I got lots more on Sunday night than cookie information. I’ve never been greeted more warmly, nor been thanked for coming by so many people. Nor have I been to a more patriotic event. Young girls handed tiny American flags to all who arrived. The vigil started with ISOGS children leading the Pledge of Allegiance and ended with them leading singing of the “Star Spangled Banner”. Speakers included Mayor Jim Langfelder, Republican Representative Jim Butler, Democratic Senator Dick Durbin, religious leaders of many faiths and others, including a retired Army officer. All were inspiring; several brought tears to my eyes and I knew, as Nye wrote in her story’s ending:
“… I looked around… and thought, this is the world I want to live in. The shared world. Not a single person in that gate – once the crying and confusion stopped – seemed apprehensive about any other person. They took the cookies. I wanted to hug all those other women too. This can still happen anywhere. Not everything is lost.”
Maamoul originated in Lebanon. They’re made with lightly yeasted dough that is then filled and shaped in wooden molds that create a decorative pattern, traditional at holidays and served with tea. The most common fillings are dates, walnuts, pistachios or a combination of the nuts, although I did find others. Many recipes call for special Middle Eastern ingredients but they can be optional. Maamoul can also be formed into balls without using the molds, although they won’t be as pretty.
• 3 c. all-purpose or bread flour
• 1/2 c. powdered sugar, plus additional for sprinkling
• 1/2 tsp. active, dry yeast
• 1/2 tsp. salt
• 1 c. butter
• 1/2 c. milk
• 2 T. each orange blossom water and rose water or substitute 1/4 c. orange juice
Mix the flour, sugar, yeast and salt together in a large bowl. Melt the butter in a saucepan over low heat, then stir in the milk, rose and orange blossom waters or substitute orange juice.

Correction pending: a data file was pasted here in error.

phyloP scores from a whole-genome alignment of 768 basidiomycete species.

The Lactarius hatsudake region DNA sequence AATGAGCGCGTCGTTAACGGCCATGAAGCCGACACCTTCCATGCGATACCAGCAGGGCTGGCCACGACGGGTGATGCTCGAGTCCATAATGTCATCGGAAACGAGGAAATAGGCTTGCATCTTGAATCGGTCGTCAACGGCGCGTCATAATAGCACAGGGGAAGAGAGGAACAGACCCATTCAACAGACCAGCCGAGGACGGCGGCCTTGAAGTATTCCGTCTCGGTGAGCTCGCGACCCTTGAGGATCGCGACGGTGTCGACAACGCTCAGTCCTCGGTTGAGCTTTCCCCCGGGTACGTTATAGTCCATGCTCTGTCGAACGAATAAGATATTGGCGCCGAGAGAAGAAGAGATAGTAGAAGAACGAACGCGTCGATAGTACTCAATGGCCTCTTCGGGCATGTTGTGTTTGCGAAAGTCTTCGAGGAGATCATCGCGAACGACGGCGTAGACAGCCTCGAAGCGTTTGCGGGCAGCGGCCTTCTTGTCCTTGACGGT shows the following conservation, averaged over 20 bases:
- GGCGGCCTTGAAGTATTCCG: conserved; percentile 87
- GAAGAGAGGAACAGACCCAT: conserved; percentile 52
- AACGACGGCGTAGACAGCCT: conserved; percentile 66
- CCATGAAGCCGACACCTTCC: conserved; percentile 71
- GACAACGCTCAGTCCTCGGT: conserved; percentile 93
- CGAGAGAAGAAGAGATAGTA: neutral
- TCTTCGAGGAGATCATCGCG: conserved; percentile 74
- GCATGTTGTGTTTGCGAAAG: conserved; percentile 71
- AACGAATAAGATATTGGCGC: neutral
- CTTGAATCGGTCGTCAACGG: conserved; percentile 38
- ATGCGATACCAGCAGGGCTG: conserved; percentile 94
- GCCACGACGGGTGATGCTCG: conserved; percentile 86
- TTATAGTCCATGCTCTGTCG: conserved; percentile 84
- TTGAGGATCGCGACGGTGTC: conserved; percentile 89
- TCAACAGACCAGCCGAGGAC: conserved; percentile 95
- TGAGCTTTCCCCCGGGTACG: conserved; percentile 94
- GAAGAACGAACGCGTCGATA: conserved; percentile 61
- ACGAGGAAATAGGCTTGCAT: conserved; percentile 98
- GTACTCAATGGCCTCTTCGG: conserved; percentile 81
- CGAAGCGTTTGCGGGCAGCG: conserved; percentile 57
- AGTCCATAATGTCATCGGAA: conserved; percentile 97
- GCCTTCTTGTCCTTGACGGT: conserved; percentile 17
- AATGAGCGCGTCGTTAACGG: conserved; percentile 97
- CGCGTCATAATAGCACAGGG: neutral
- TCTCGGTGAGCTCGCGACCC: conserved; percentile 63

Pour the butter mixture over the dry ingredients and stir until combined, then gently knead for a minute in the bowl with floured hands.
Cover the dough with plastic wrap or a damp kitchen towel and let rest for two hours.
• 1/2 lb. pitted dates
• 2 T. softened butter
Combine in a food processor and mix to a paste.
Walnut or pistachio
• 1 1/2 c. ground walnuts or pistachios
• ½ c. sugar
• 3 T. orange blossom water or orange juice
Mix together in a bowl.
Date and nut
Combine 1/2 recipe of the date filling with 1/2 recipe of the walnut or pistachio filling.
For the Maamoul:
Preheat the oven to 400 F. Grease a baking sheet or line with parchment paper.
After 2 hours, turn the dough out onto a floured surface and knead lightly. Divide into equal pieces the size of a small apricot.
Make a hole in the balls with your finger, then fill with a teaspoon of filling. Pinch the dough together to seal in the filling, then roll into a ball.
When using molds, the ball is placed in the mold, rapped sharply to set the design, then turned out onto the baking sheet. If not using molds space the balls evenly on the sheet, then press lightly to flatten them slightly. Either way, the cookies should be about an inch apart.
Bake for about 15 minutes, or until golden brown, then cool. Dust with powdered sugar if desired – this is most common with nut-filled maamoul.
Makes approximately a dozen.
Note: Rose water can usually be found at Mini Devon Grocery; sometimes it and orange blossom water are available at Little World Market or in groceries’ ethnic sections.
Contact Julianne Glatz at firstname.lastname@example.org.